[Date Prev][Date Next][Thread Prev][Thread Next][Date Index][Thread Index][Subject Index][Author Index]

Re: Turtle nest gases ref.



John Bois wrote:
> 
> I think this has implications for dino nesting.  If dinosaurs had
> embryonic O2 demands approaching that of birds, they would be much more
> likely to soak up all the oxygen and suffocate.  This suggests, then, that
> organic soils would not have been suitable (because they hold water
> longer) and that, therefore, dinosaurs were unlikely to bury eggs in
> forest soils.
> 
> Indeed, many larger turtles are careful to bury eggs in sand, probably for
> this same reason.

The Madascan elephant bird seems to have buried its eggs in sand dunes,
perhaps because it was too heavy to incubate them directly. However
some megapodes seem to be able to utilise forest soils. Perhaps the
careful regulatory behaviour of megapodes compensates for this,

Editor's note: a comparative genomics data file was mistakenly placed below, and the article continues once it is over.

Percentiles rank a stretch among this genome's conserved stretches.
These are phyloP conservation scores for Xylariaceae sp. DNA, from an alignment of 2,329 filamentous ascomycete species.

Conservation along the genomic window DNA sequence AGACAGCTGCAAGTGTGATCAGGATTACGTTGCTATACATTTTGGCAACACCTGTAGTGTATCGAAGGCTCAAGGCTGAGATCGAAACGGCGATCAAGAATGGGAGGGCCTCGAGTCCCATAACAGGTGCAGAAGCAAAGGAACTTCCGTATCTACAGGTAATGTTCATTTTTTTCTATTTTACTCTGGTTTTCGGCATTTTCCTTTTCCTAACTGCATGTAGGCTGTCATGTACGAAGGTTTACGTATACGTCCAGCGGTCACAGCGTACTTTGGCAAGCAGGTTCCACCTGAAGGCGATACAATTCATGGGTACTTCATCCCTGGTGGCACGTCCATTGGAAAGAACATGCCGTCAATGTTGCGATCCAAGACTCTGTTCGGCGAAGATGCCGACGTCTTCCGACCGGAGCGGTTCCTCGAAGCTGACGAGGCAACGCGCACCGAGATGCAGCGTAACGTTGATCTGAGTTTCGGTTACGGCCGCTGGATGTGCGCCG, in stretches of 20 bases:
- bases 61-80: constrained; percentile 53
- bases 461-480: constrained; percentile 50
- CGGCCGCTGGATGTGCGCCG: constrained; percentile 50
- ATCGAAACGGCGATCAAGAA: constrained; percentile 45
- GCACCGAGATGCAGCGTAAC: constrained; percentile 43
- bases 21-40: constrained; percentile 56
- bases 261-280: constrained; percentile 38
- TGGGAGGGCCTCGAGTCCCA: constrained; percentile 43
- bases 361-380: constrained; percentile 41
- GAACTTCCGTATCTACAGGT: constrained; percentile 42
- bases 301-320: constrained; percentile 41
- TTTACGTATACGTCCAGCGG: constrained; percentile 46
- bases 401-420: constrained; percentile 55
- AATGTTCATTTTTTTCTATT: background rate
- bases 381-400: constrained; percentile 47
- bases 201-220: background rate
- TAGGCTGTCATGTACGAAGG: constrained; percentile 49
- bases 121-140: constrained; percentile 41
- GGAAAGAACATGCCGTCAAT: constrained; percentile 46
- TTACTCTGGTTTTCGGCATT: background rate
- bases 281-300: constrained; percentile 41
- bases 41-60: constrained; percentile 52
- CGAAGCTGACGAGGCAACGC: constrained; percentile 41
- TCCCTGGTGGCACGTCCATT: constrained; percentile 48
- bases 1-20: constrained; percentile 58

whereas turtles just lay and leave. Perhaps if dinosaurs
also tended buried or partially buried eggs then the soil composition
may not have been so crucial.

It would be interesting to compare the soil types associated with both
theropod and sauropod eggs. I can envisange theropods regulating
the incubation environment of buried eggs, but somehow sauropods
just don't seem to have been the most delicate of creatures (at least
direct incubation via brooding is probably out of the question).

-- 
____________________________________________________
        Dann Pigdon
        GIS Archaeologist
        Melbourne, Australia

        Australian Dinosaurs:
        http://www.geocities.com/capecanaveral/4459/
        http://www.alphalink.com.au/~dannj
____________________________________________________